FROM health to employment, young people from across Sunderland gathered to discuss the issues that matter to them.
Delegates from the city’s schools and youth clubs took part in the Young People’s State of City Debate at Sunderland Civic Centre, which this year saw a record attendance.
For the sixth year in a row, young people came together to discuss their concerns and experiences on health, sex education, student rights and discrimination.
But after much discussion and a vote at the end, it was decided that the issue of careers was the area they thought was most important to them.
This means it will now progress on to the full council for consideration and will be a main focus for the Youth Parliament over the year ahead.
David Crone, 16, who is chairman of Sunderland’s Youth Parliament, said: “The State of the City Debate is an extremely engaging and exciting opportunity for young people in Sunderland.
“They get the chance to have their voices heard and respected by some of the most senior individuals within local government on a variety of issues affecting them.
“They are presented with a real chance to make positive change within their communities, and with such a diverse cross-section of the city’s young people, we will be able to unite their passion and ideas to ensure our up coming campaign is the most informed and effective one yet.”
David, who attends Bede Sixth Form Academy and chaired the event, recently spoke in the House of Commons at the national youth parliament on the issue of bullying.
He said: “Without a doubt the day was a huge success and there were lots of suggestions coming up that have not been shared before.
“And because careers has been highlighted as the main issue of concern we will make sure that we plan a great campaign to help on this issue.
“We plan to go away and produce information that can help and reach out on this matter.”
The young people were also joined by Sharon Hodgson, MP for Washington and Sunderland West, as well as councillors and representatives from charities and authorities to listen to what they had to say.
Suggestions were made on how to tackle bullying in schools, how to improve sex education and to improve the rights of students.
The need for support in sensitive areas, such as self harm and depression, also arose and many of the contributions included a desire for more people to go to for help in those situations.
There was also a lot of concern shared about the level of youth unemployment and what chance young people had of getting work after leaving school.
Mrs Hodgson said: “It has been absolutely fantastic to see how many young people came – it is double the amount that attended last year.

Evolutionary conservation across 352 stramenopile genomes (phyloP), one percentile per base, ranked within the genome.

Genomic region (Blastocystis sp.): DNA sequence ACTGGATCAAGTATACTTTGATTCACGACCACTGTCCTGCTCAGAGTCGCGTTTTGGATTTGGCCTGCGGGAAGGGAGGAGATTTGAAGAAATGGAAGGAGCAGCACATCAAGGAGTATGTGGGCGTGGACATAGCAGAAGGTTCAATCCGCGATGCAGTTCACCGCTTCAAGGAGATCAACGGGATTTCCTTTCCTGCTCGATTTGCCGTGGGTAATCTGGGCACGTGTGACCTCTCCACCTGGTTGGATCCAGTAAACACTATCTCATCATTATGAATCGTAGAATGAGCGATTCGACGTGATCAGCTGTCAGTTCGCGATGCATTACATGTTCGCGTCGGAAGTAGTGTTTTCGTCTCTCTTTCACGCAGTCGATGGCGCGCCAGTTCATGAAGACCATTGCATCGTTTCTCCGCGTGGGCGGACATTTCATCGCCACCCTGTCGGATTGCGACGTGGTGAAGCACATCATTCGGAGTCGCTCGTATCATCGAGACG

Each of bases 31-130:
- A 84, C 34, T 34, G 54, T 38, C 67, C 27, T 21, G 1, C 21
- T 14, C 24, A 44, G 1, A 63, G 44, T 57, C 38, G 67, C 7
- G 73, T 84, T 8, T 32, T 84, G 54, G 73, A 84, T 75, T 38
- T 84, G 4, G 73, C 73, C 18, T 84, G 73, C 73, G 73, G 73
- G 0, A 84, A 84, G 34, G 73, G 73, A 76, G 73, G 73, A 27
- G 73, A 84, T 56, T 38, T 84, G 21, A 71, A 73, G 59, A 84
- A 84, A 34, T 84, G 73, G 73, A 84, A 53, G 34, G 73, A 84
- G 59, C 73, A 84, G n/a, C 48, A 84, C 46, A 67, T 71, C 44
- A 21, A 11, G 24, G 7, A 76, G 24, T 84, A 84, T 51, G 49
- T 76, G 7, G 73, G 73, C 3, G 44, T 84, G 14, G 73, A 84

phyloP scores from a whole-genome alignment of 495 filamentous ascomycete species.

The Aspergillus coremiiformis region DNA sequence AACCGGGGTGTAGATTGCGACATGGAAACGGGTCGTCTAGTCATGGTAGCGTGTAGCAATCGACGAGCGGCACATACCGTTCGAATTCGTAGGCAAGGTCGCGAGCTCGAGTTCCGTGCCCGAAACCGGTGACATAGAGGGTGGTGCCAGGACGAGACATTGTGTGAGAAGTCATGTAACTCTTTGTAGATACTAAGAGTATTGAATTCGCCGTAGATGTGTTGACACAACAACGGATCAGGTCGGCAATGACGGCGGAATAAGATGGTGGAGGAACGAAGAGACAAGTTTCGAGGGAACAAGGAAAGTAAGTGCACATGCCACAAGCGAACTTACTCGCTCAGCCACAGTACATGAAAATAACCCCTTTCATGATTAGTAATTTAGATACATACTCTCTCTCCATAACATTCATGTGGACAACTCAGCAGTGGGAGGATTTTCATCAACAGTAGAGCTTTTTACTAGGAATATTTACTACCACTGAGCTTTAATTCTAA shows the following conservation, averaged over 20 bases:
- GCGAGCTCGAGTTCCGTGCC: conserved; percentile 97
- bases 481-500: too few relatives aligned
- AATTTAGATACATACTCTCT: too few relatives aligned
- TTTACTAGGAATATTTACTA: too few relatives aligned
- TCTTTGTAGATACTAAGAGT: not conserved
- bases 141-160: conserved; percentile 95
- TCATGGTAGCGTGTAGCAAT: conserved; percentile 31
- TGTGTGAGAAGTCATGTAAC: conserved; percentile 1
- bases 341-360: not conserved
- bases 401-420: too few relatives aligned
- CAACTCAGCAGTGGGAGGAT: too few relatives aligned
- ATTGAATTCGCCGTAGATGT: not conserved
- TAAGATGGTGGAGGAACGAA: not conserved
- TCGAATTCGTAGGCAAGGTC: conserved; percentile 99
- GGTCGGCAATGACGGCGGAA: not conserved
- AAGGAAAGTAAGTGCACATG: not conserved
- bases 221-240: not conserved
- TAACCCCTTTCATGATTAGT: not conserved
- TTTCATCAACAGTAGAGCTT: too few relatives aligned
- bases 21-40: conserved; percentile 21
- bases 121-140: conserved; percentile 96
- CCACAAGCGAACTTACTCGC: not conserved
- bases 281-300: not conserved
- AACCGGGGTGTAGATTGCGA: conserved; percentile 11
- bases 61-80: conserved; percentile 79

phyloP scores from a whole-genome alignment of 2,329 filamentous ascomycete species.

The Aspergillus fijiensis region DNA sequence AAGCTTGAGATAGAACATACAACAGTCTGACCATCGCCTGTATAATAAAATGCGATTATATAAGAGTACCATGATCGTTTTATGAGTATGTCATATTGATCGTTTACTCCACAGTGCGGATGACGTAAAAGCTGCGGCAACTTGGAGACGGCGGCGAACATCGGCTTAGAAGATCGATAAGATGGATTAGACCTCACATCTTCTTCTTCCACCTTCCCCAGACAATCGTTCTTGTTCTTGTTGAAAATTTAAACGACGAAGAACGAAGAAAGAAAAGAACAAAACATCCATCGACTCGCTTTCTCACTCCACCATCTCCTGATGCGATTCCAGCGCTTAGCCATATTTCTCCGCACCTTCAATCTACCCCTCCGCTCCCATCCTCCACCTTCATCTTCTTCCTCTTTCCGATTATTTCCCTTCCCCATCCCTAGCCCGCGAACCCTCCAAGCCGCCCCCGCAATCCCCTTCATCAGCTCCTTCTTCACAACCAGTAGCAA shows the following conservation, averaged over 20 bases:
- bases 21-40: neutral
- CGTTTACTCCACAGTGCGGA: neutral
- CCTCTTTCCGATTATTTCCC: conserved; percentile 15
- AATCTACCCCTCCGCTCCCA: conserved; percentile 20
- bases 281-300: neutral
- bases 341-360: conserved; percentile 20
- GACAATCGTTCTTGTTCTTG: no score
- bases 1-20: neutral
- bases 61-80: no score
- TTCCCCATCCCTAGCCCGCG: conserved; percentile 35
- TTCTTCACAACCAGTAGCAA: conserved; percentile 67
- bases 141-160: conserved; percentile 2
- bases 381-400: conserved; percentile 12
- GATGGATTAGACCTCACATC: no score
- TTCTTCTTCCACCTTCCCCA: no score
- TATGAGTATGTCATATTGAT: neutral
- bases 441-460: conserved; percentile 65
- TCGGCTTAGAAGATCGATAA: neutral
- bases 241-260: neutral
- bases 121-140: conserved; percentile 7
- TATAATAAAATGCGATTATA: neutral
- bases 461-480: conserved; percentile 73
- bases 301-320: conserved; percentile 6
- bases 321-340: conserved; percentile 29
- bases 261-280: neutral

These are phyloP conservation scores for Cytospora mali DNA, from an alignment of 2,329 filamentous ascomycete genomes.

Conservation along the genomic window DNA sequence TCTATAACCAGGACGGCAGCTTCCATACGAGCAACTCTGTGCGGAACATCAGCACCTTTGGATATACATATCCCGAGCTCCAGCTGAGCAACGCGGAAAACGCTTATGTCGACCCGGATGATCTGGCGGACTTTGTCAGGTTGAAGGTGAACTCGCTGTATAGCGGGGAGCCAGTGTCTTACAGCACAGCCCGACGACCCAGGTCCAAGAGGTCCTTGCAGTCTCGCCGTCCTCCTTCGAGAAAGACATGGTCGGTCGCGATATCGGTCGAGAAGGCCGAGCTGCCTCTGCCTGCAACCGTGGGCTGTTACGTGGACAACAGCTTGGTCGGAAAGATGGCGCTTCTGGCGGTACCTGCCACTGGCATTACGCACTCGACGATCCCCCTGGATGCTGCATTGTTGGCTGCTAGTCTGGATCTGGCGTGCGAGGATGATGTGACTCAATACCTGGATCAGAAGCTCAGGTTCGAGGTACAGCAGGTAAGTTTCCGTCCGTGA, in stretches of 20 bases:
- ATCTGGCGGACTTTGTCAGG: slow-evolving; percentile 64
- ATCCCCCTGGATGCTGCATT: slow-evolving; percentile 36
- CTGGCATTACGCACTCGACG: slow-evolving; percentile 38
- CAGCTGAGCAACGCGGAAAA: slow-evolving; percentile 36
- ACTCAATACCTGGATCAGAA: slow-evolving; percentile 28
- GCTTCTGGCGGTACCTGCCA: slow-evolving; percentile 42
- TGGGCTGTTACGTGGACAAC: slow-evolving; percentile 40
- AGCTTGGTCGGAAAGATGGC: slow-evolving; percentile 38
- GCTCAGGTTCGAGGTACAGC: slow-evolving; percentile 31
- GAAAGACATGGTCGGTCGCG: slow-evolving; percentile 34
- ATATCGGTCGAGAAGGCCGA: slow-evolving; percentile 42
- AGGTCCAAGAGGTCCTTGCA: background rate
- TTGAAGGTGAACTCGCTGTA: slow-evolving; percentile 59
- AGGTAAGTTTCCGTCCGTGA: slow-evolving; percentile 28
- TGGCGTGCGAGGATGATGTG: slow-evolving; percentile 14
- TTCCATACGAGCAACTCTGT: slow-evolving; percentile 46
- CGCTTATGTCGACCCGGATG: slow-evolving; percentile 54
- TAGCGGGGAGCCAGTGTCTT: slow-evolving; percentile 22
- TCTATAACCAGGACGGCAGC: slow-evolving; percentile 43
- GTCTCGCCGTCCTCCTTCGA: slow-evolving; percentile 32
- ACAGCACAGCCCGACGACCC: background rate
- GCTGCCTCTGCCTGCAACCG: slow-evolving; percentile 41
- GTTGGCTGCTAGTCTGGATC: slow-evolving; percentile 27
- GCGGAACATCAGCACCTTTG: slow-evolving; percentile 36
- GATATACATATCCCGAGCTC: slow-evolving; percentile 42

“And it is very apt that careers has been highlighted in the difficult times we are in.
“As politicians we need to take that on board to ensure that we don’t have another lost generation like we did when unemployment was this high before.
“I really want to encourage employers to not necessarily go for the obvious choice and give a young person a chance.
“I know they will work their socks off and will bring fresh ideas and enthusiasm to the job – we need to give them a chance.”
Currently the UK Youth Parliament priority campaign is making public transport cheaper, better and accessible for all, and this also came up in the debate in the Civic Centre.
Representatives from Nexus and other transport services were there as the young people expressed their concern at the price of using the Metro and buses. The day was organised by Sunderland’s Youth Parliament with the support of the council’s Youth Development Group and the issues discussed came through consultation at events in schools and youth groups.
Coun Pat Smith, portfolio holder for Children and Learning City, said: “We should all be proud of this event taking place in our city, which is unique in the fact that is driven by our young people themselves. The debate plays a very important role in helping us decide upon the future shape of our city and the way we deliver services for young people, because it highlights their views and opinions and their ideas on the ways we can improve.
“It also demonstrates their commitment to getting involved and the level of youth participation in the decision making process of the city council.”